USA Coin Album: America’s Far-East Coinage
Posted on 4/13/2021
My series of columns on United States coinage struck for the Philippines from 1903 to 1945 concludes with a look at the several denominations of silver pieces.
To summarize what was related in earlier installments, the Philippine peso was valued at two to the USA dollar. Its fractions consisted of coins valued at 10, 20 and 50 centavos. Initially, all four denominations corresponded in size to comparable issues of United States coinage, but an abrupt rise in the price of silver forced a reduction in both size and fineness starting in 1907.
Silver certificate notes backed by the Philippines Treasury pesos circulated alongside the coins for several years, but peso coinage was suspended after 1912. The fractional issues remained in production, but not all denominations were coined annually. In fact, the 50-centavos was suspended from 1910 to 1916, but its minting resumed in 1917 to combat a shortage of silver coins that arose during World War I. This conflict prompted a steady rise in the price of the metal, forcing silver coins from circulation in Europe and, for a time during 1920 endangered America’s domestic coins, too.
In the Philippines, silver coins were hoarded for their bullion value and fractional currency notes briefly took their place. The San Francisco Mint produced record numbers of 10-, 20- and 50-centavos during 1918, and these dates remain among the more available issues in uncirculated condition. In fact, so many were struck that production was suspended for most of the 1920s while existing supplies met the needs of commerce.
The Manila Mint opened in 1920, and it struck all of the Philippine coins until production ceased in 1941 due to World War II. Because of the suspension of silver coins during the 1920s, it was not until 1928 that the M mintmark finally debuted on a small production of 20-centavos. These are the rare “mules” described in last month’s column. The minting of 50-centavos pieces remained suspended after 1921, as no more were evidently needed for circulation.
The denomination was not struck again until 1936, which was only as part of a three-coin set commemorating the establishment of the Commonwealth of the Philippines the previous year. All of the silver coins struck from 1936 through the end of the series in 1945 bear the Commonwealth arms on the reverses.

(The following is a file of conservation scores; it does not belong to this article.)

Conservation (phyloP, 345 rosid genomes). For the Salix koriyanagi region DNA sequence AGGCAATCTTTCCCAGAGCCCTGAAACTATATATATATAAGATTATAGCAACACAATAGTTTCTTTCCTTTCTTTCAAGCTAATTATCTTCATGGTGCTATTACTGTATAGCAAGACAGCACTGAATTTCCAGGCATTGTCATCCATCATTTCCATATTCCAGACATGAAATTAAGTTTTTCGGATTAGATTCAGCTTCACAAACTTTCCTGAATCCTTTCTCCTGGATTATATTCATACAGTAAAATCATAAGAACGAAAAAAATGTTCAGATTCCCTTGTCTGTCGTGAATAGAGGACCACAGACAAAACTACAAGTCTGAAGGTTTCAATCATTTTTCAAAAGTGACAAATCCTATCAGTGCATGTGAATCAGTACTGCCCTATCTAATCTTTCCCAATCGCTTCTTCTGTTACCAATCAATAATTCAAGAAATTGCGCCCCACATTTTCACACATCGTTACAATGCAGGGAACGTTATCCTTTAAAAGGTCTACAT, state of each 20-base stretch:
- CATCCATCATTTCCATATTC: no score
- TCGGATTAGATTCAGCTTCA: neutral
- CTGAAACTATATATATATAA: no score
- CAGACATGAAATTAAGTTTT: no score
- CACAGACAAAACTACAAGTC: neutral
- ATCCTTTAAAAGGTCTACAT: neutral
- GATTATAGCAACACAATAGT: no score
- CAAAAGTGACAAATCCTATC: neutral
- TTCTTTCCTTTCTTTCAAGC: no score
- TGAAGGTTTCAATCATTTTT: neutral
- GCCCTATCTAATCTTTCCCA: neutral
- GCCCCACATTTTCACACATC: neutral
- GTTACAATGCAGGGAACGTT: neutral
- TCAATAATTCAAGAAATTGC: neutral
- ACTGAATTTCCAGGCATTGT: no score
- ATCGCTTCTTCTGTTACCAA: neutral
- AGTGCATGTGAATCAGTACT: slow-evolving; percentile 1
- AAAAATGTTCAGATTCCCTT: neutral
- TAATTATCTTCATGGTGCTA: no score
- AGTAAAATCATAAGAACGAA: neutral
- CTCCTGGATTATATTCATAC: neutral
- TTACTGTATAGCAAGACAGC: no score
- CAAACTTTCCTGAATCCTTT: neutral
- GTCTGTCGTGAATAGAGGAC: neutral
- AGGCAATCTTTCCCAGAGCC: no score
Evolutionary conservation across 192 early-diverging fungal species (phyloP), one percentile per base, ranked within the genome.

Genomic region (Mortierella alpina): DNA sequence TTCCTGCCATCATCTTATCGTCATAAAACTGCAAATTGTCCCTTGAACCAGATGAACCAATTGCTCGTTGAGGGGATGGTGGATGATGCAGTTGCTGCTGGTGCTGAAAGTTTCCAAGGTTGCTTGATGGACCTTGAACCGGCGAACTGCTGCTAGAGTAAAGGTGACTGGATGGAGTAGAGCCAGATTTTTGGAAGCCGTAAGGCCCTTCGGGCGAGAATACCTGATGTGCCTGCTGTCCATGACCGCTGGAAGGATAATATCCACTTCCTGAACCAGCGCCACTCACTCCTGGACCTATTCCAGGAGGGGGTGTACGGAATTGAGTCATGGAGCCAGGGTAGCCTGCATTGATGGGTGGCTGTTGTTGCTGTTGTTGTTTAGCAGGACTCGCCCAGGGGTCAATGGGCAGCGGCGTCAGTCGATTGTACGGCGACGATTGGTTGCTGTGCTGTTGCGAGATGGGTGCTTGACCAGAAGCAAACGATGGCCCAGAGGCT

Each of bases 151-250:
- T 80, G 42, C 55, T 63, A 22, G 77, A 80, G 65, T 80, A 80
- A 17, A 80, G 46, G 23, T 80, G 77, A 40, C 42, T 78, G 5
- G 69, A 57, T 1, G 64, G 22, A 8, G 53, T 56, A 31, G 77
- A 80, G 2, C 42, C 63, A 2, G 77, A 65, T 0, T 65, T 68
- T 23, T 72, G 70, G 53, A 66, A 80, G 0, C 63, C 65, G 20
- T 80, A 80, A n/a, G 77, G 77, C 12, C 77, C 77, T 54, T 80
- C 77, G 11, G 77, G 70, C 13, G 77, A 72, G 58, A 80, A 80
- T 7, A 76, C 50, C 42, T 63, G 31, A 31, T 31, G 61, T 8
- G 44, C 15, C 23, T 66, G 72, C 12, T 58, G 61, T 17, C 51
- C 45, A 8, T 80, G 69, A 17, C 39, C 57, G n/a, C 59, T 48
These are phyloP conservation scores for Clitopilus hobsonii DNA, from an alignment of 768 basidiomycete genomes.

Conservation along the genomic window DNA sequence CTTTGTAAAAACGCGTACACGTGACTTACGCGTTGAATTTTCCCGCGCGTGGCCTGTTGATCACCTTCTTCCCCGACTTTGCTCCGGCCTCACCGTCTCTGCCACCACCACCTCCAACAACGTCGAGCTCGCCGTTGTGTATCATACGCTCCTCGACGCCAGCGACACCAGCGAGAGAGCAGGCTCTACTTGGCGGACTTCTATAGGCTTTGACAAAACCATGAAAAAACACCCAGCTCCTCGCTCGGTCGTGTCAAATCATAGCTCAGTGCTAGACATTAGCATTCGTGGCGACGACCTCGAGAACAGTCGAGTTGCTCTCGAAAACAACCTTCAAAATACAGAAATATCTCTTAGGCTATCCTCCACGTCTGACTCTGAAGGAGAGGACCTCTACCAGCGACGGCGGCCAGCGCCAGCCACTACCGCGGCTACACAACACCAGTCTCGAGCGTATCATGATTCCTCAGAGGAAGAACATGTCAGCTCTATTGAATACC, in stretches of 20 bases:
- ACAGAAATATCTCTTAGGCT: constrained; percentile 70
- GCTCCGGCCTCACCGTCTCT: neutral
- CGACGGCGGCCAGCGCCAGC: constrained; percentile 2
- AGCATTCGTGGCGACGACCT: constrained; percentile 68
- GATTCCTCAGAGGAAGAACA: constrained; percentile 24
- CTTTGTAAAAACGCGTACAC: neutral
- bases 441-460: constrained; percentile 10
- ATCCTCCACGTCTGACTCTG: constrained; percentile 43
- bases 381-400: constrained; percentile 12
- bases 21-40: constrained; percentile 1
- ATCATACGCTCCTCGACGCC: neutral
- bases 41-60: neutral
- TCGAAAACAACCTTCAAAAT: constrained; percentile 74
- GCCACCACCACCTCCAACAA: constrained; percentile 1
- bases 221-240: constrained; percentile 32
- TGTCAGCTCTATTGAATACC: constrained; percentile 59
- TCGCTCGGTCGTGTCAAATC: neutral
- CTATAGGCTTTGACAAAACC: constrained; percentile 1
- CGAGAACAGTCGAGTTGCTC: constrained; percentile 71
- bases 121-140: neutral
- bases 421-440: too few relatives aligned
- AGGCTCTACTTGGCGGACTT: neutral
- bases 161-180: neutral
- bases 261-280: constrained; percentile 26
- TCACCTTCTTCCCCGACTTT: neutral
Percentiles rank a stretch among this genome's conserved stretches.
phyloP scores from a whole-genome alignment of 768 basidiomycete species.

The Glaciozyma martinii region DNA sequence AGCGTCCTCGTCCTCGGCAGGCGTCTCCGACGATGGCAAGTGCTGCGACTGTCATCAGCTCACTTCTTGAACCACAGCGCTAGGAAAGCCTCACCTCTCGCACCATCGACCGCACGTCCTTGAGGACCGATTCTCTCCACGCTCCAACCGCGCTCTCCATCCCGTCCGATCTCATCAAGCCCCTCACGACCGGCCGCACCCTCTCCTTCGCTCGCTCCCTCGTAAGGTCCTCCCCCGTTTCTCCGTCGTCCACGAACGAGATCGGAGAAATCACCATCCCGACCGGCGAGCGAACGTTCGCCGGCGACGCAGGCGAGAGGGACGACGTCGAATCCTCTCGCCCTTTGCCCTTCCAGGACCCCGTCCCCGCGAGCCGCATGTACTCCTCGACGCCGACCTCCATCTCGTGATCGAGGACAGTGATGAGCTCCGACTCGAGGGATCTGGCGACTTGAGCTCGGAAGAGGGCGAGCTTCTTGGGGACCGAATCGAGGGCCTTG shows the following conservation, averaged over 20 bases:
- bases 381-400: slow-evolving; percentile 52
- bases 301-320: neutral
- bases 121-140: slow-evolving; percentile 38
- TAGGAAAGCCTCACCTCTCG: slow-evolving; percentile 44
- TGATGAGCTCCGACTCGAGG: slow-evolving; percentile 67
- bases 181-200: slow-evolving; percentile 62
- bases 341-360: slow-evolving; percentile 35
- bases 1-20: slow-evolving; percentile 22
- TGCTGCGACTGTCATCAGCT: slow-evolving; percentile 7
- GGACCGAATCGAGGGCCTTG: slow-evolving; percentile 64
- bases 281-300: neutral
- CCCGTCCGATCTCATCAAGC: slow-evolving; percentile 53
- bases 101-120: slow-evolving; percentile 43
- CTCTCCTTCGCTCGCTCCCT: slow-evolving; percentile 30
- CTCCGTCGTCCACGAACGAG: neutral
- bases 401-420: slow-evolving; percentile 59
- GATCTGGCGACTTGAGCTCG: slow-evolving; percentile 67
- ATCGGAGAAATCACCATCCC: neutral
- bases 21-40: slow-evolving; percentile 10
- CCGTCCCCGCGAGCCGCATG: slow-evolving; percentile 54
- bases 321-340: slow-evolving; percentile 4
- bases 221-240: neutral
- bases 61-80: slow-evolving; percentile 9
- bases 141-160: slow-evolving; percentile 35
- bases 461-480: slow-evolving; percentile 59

|Among the more plentiful entries in the USA/Philippines 20-centavos series
are the 1904-dated coins of the Philadelphia Mint.
Click images to enlarge
Among the pre-Commonwealth issues, many are quite collectible. Most of these, however, are scarce in Mint State and genuinely rare as gems. The few 10-centavos pieces that are available as gem type coins include 1904(P), 1918-S and 1935-M. The first of these is ideal for illustrating the original issue that was the same diameter as a USA dime.
There are 19 certified NGC MS 65. A further 13 are graded MS 66 and three as MS 67. The latter two dates are of the reduced diameter, starting with 1907. For 1918-S NGC has certified 19 pieces as MS 65 and five as MS 66. The great rarity of this series is 1910-S, of which just a single specimen has been certified by NGC (AU 55).
Within the 20-centavos series, the most common issue at the gem level is by far the 1904(P), with 12 certified by NGC as MS 66 and two tied for finest at MS 67. (The great availability of this date is due to the fact that souvenir sets of 1904(P) coinage were sold at the Louisiana Purchase Exposition held in St. Louis that year.) Among the reduced-size issues of 20-centovos coins, 1918-S has an NGC-certified population of seven in MS 65 and just a single MS 66. All others are scarce to rare in gem condition.
For the 50-centavos series, 1904(P) is once again the ideal type coin for an example of the large diameter issue of 1903 to 1905. NGC has certified 13 as MS 65, while three are tied for finest as MS 66. All other dates and mints are rare at the gem level and are typically only sought by Philippines specialists.
None of the Commonwealth issues are common in gem condition, aside from the 1936 commemorative and the liberation issues of 1944 and 1945. Pesos are a replay of the 50-centavos series. Only 1904(P) is collectable at the gem level, with nine certified as NGC MS 65 and five as MS 66. Among the reduced-size issues of 1907 to 1912, the 1908-S entry is the most available, with seven certified by NGC as MS 65 and a lone piece certified as MS 66.
|This 1936-M 50-centavos piece features busts of Frank Murphy and Manuel Quezon.
It marks establishment of the Commonwealth of the Philippines, as indicated by the date inscribed on a rising sun.
Click images to enlarge
Among issues having the Commonwealth reverse, the commemorative pieces are readily available in high grades. These consist of one 50-centavos and two one-peso coins, all dated 1936-M. The lesser denomination features facing portraits of Frank Murphy, outgoing governor-general, and Manuel Quezon, incoming president. The first of the pesos features overlapping busts of Quezon and Murphy, and the second features overlapping busts of Quezon and USA President Franklin Roosevelt. All of these coins are particularly interesting, as they are rare examples of living persons appearing on United States coins.
For regular issues bearing this reverse, there are only a limited number of entries from the Manila Mint, yet all are available as gems. Particularly common are the liberation coins produced at the Denver and San Francisco Mints during 1944 and 1945, which were shipped to the Philippines as the islands were recaptured from Japan.
David W. Lange's column, “USA Coin Album,” appears monthly in The Numismatist, the official publication of the American Numismatic Association.
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